The problem is that knowledge has been irretrievably commodified, repackaged, repurposed, directly through the educational system, especially the higher educational system. Colleges are every bit as happy, probably more, as public schools to simply process paying students through the system. The network of loan financing, grant writing, scholarships, and other forms of institutional blandishments make it in their direct interest to simply accept as many paying customers as possible and move them through the basics of the curriculum.
There's no shortage of such stories from disgruntled professors forced to deal with students who should never have graduated high school. Speaking for myself as a student, it was a refresher course of sorts in earning my degree recently, encountering more than a few people who were presumably studying and trying to better themselves, but had tremendous difficulty writing competent sentences, much less stringing them together into logical paragraphs and narratives.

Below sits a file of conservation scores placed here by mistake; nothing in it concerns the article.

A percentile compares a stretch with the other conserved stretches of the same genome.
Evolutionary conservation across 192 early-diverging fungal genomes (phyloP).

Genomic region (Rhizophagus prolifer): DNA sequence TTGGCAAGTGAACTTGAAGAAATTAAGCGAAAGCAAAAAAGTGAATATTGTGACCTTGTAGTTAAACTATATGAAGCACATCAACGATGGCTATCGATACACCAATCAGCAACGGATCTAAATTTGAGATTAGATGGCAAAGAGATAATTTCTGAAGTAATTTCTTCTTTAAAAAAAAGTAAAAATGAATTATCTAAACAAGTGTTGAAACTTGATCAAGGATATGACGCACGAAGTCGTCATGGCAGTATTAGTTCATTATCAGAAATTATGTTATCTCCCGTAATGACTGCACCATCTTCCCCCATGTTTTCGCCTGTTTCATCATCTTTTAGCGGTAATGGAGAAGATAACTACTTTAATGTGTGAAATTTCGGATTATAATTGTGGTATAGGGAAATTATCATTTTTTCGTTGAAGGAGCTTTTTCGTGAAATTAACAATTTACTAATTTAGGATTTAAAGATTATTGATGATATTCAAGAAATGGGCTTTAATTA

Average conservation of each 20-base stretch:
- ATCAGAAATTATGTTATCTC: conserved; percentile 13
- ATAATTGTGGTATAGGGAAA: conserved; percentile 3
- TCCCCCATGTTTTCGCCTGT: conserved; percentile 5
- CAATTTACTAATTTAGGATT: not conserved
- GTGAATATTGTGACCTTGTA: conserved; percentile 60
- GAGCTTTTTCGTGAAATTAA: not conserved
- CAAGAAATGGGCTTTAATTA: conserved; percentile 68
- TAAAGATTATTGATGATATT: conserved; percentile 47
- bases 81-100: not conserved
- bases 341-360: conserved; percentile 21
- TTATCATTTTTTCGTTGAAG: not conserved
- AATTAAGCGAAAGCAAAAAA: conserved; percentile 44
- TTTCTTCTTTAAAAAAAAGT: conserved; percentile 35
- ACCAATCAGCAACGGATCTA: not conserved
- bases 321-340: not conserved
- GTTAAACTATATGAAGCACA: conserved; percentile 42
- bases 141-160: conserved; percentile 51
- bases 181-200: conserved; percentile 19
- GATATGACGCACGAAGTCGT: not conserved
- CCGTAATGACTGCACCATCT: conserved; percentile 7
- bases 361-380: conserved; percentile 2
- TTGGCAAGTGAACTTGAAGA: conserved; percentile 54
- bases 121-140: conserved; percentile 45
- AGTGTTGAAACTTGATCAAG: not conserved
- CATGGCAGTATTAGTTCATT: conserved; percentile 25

This is not entirely their fault; higher education has transmogrified into a sort of boutique vocational school. People are not paying out to expose themselves to new ideas and such, they're trying to enhance their viability in the job market. Given the circumstances, that's understandable. If you can parlay a sixth-grade vocabulary into a BSBA, and thence to a cushy $60K middle-management job at some shithead HMO, more power to you. Beats slaving at the local Kwik-E-Mart. But large scale, it undermines and blurs important distinctions: between "knowledge" and "information", and in discerning the important from the trivial.
More often than not, even that last is a matter of having the patience to realize that useful knowledge is but a part of a framework, built piece by piece. In an era of instant gratification, that simply doesn't fly; if I don't need to know where the country of "Hungry" is now, or that Budapest is its capital, then I won't need to know it later, implicitly goes the reasoning. It is much easier for hungry, ascending powers like India and China to catch up and encircle us when so many of us have no fucking clue where they hell they even are on a map, much less actually know anything useful about those countries.